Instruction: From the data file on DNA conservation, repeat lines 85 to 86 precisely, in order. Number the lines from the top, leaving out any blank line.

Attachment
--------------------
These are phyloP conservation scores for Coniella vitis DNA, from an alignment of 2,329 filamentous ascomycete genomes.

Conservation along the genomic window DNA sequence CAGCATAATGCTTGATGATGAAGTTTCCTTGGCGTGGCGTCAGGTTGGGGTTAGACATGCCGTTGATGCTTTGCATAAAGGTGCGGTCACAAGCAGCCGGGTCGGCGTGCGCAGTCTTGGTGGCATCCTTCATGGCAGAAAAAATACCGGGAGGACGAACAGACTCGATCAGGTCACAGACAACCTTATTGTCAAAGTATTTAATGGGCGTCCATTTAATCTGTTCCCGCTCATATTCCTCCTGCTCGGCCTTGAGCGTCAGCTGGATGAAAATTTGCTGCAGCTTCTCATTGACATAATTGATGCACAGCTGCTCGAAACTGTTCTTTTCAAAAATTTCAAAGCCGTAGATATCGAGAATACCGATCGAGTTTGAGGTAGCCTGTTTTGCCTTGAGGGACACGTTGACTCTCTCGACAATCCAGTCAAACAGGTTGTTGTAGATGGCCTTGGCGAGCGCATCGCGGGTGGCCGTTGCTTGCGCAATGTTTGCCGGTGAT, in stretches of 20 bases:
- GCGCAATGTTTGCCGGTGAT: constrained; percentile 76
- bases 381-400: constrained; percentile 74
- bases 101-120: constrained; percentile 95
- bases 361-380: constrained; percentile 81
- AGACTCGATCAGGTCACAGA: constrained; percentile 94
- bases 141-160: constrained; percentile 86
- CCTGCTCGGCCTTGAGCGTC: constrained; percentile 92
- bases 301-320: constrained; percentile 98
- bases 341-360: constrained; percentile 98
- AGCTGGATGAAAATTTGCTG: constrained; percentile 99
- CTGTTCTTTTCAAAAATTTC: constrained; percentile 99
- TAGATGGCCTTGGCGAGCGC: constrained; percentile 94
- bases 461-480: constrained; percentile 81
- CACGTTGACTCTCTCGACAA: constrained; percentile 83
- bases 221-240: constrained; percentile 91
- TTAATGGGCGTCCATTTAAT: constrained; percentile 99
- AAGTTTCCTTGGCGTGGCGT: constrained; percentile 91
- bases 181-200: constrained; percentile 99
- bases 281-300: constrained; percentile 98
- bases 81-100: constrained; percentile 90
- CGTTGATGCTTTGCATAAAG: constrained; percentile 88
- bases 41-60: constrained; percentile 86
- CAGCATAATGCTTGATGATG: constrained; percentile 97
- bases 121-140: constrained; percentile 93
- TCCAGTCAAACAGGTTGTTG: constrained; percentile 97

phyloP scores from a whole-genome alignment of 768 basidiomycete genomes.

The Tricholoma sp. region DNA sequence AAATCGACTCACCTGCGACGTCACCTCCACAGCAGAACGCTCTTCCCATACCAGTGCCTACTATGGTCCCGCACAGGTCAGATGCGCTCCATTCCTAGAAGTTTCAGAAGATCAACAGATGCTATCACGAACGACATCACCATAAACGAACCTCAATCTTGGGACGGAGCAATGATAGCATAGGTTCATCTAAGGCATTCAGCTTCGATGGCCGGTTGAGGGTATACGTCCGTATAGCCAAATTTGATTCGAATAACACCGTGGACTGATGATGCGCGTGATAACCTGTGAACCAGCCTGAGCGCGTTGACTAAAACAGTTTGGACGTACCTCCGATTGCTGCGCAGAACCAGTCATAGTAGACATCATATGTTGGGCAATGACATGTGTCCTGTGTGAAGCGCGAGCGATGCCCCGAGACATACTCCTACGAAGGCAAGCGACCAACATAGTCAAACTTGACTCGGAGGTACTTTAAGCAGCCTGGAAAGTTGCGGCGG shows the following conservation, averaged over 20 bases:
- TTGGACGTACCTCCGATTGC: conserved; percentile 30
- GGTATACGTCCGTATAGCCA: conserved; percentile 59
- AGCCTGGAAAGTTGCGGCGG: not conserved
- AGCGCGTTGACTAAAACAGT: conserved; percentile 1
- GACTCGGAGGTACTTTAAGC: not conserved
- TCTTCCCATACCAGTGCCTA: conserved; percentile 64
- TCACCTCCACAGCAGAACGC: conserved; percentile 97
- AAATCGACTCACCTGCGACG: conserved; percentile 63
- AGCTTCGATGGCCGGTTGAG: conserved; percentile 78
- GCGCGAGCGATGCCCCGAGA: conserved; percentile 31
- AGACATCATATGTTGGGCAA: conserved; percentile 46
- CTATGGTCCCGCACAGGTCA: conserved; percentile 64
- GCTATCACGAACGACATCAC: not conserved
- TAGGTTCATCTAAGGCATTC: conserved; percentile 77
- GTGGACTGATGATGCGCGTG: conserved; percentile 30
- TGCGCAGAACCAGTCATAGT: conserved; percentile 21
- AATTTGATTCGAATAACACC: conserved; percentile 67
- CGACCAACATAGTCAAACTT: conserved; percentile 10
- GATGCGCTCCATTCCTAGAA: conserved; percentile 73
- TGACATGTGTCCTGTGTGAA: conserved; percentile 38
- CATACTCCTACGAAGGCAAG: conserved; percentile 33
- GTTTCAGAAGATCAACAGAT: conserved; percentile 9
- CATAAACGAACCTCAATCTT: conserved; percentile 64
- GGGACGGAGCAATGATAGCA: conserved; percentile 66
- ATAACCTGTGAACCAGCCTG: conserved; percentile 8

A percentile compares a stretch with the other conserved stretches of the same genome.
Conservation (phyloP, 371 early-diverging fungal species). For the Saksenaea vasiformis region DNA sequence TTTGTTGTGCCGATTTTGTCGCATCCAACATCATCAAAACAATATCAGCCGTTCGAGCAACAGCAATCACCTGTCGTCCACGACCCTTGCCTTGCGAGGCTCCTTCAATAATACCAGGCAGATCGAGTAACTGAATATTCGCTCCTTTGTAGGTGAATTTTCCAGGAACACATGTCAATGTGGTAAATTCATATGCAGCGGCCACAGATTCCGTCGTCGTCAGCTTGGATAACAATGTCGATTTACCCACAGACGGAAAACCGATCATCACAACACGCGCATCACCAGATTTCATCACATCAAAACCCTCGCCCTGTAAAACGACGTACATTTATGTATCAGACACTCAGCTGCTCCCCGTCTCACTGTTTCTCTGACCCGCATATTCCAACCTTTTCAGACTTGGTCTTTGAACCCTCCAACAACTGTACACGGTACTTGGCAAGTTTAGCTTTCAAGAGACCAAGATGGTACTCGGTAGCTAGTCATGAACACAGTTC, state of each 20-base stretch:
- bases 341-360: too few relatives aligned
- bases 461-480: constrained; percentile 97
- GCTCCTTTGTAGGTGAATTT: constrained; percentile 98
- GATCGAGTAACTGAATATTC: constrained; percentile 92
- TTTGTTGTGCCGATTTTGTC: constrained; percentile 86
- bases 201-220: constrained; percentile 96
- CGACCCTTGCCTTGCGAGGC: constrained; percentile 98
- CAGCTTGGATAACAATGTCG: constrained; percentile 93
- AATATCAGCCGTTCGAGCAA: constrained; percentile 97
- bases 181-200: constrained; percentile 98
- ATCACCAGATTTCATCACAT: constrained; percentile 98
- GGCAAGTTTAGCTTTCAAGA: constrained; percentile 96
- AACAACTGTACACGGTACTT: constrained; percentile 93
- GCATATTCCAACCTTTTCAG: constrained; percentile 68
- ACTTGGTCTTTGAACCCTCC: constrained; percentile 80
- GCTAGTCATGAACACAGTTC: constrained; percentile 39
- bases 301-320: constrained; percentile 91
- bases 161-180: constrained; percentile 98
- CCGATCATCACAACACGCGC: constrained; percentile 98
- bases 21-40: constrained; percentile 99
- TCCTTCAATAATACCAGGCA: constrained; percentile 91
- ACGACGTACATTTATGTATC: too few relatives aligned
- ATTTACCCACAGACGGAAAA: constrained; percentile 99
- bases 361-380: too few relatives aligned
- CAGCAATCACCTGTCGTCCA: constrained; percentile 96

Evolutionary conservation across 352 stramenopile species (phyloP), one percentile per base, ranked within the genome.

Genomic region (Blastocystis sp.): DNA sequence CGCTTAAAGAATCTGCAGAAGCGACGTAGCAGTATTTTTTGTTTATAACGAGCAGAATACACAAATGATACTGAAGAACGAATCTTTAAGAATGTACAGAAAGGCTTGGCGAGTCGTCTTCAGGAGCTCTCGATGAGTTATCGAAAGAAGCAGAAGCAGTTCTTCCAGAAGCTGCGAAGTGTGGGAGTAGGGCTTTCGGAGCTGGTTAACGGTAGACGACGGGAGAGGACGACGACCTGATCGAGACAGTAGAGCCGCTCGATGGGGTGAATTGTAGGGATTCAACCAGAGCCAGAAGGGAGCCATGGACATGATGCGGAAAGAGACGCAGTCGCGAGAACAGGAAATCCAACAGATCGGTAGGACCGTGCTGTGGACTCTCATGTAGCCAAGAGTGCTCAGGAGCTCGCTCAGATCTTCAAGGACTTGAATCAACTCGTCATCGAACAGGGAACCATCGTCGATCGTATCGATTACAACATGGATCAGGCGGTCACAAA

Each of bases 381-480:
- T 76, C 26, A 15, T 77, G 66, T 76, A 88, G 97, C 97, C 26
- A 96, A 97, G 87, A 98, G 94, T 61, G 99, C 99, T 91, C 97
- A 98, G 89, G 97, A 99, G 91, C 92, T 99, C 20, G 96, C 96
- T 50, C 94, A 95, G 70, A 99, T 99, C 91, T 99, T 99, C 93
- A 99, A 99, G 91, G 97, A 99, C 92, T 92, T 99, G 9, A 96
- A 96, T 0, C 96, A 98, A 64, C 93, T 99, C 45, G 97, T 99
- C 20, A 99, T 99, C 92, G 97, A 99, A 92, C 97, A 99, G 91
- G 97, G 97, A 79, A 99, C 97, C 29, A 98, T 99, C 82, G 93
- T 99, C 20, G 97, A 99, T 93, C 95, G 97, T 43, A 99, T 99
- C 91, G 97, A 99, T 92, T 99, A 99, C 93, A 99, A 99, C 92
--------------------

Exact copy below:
- T 76, C 26, A 15, T 77, G 66, T 76, A 88, G 97, C 97, C 26
- A 96, A 97, G 87, A 98, G 94, T 61, G 99, C 99, T 91, C 97